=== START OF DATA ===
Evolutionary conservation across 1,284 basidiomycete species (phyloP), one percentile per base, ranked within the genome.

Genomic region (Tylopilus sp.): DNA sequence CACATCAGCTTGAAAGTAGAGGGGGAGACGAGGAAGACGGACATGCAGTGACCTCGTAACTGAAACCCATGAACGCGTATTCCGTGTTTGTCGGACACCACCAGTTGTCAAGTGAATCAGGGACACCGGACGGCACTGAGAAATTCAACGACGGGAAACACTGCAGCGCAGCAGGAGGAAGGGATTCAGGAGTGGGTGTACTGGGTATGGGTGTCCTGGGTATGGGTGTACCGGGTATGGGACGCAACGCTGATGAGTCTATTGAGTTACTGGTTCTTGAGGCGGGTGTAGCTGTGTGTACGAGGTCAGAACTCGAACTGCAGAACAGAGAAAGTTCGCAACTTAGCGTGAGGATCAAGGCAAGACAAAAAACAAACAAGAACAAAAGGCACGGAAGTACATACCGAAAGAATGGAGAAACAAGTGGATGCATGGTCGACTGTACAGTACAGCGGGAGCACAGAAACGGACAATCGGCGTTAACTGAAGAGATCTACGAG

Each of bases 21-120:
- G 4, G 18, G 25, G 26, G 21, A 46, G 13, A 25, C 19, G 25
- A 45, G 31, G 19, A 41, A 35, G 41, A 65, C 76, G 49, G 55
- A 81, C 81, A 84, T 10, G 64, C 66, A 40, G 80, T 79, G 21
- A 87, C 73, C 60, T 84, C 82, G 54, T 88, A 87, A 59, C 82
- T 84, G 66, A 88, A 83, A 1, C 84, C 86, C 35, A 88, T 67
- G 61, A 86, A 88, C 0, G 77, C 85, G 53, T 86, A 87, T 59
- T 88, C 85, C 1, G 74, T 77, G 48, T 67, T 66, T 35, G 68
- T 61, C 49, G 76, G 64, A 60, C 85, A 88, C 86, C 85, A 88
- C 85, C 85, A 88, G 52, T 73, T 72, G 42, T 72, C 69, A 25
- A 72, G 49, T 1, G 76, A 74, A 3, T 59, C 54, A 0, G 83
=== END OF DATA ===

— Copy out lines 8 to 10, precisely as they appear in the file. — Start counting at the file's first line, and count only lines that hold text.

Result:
- T 84, G 66, A 88, A 83, A 1, C 84, C 86, C 35, A 88, T 67
- G 61, A 86, A 88, C 0, G 77, C 85, G 53, T 86, A 87, T 59
- T 88, C 85, C 1, G 74, T 77, G 48, T 67, T 66, T 35, G 68